Again, we might just stop here and live happily ever after...

No, I didn't think so! What happens if we have lots of exponentiations with the same exponent but differing bases? Explicit splicing in otherwise plain code might get ugly and we can't pass arguments at runtime to a function that was run at compile-time, right? Well, there might be a way...

Given only an exponent we could return a unary function that takes a base and multiplies just the right number of times:

That worked like a charm, although the resulting code is rather ugly; passing the same n from one lambda function to the next might not result in the most readable code... But then again, this code is not to be read! Technically this is a fine solution, but esthetically we'd like to find a nicer one, right?

So, maybe we can pass an argument in only once and then reuse it via lexical scoping:

By passing the Variable Expression n to our meta-code, the object code can then use the variable (which is, after all in its lexical scope) directly. Without needing recursive lambda expressions any more, this produces beautiful, presumably fast code with only little effort. What an example of how much one could possibly do with TemplateHaskell!

As a sidenote: instead of passing the Variable Expression n to the recursing meta-code, it would also have been possible to (ab)use TH's possibility of dynamic scoping:

But apart from saving a few keystrokes this seems like a potentially fragile solution and utilizing it unnecessarily in more complex function is calling for trouble!

9. Auto-Generated Deconstructors

At times there's lots of code to be written that dispatches by type and is essentially reproducing a data types structure. If we wanted to traverse the whole TH AST for example, we'd have to write type-class based code to recurse over the heterogenous tree and apply our transformation on all tree nodes.

Wouldn't it be nice if we could query Haskell for the structure of a given type and let TH automatically generate dispatching code for it? Well, that's exactly what we're about to do:

TyConI is an Information structure for Type Constructors like "data X = A | B" containing for example a Data Declaration DataD which holds among other things its data constructors.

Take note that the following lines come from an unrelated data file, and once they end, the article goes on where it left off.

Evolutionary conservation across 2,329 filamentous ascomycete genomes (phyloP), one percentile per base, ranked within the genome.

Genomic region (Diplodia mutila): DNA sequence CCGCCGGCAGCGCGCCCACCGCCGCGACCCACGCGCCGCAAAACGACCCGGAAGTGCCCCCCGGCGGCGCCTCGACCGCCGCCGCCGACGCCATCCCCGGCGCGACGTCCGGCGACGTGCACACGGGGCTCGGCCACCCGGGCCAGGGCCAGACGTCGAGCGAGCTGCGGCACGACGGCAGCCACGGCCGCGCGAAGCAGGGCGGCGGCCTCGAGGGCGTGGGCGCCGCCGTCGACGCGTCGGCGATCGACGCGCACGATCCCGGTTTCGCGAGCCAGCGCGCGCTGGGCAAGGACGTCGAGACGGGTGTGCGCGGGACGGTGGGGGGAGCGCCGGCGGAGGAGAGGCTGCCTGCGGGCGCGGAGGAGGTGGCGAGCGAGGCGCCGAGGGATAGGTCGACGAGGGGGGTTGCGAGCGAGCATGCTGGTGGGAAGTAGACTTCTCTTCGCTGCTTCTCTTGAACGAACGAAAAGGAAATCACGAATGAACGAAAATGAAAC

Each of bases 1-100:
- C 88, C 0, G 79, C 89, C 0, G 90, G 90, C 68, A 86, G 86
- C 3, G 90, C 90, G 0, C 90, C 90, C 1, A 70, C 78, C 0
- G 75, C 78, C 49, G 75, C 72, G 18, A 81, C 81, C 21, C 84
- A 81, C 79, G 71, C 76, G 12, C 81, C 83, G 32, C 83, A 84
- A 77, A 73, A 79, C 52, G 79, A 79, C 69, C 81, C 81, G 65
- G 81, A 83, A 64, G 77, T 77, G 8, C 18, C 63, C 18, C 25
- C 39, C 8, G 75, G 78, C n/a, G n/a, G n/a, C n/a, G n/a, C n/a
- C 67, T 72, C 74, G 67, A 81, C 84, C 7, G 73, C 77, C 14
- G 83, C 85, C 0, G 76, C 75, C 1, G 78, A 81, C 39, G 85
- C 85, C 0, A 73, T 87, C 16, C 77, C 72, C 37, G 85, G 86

NormalC is the most common form of data constructor comprised of the constructor's name and a list of argument types.

Obviously this in only a partial matching, but for your standard data type it works just fine.

Getting an overview of this jungle of data structures is quite taxing, but after finishing this example we'll have a meta-tool for determining which constructor was used for the creation of an instance. So in a sense we're working on meta-meta-code :)

Calling our little function with the type name of the Maybe type constructor yields the names of its two constructors along with the number of their arguments. Just as we set out to do!

Getting type information for arbitrary symbols in any module is obviously a nice feature, but couldn't we possibly generate code from our newly gained knowledge? Let's see if we can't create pattern matching code from a constructor's name and the number of its arguments.

As we really have no idea what a case expression or a complicated pattern match look like, we'll try to observe them in the wild with our (by now) trusted tools ghci and TH:

This definitely helps us along! We'll just have to reproduce such a Match line with a given name and number of arguments and we'll be one step closer to automagic deconstruction:

By now the above code should be pretty understandable. Mostly the code of mkPattern and mkLambda is just copied from our ghci session, filled in with a list of wildcard Patterns (wildP) to match against the constructor's arguments. The function nameBase will extract the string name of a binding from a Name.

While mkPattern generates a pattern of wildcards for a single constructor, mkLambda takes a list of such patterns as argument and constructs a lambda function which uses a case expression to dispatch on the different possible constructors. All that consMatcher does, is glue those two functions together to return a full AST expression for a given symbol name.

As was to be expected, our function works like a charm on the first try. It took apart the Maybe type, gathered information about all available constructors and built a function that returns the constructor's name when matched. Notably it will now work for (almost) any data type with simple constructors.

The possibilities of use and abuse are endless :D

10. Conclusion

This concludes our tour of Template Haskell. I hope you enjoyed this overview of its current features. Some more elaborate examples can be found in the papers listed on the TH site as well as in the few applications using TH, but generally the bleak documentation situation is a real obstacle on one's way to TH gurudom. Yet, with the idioms used in this tutorial you should generally already be pretty well prepared for all but the most complicated meta-programming tasks.

So, write some meta programs and share them on the magnificent #haskell channel!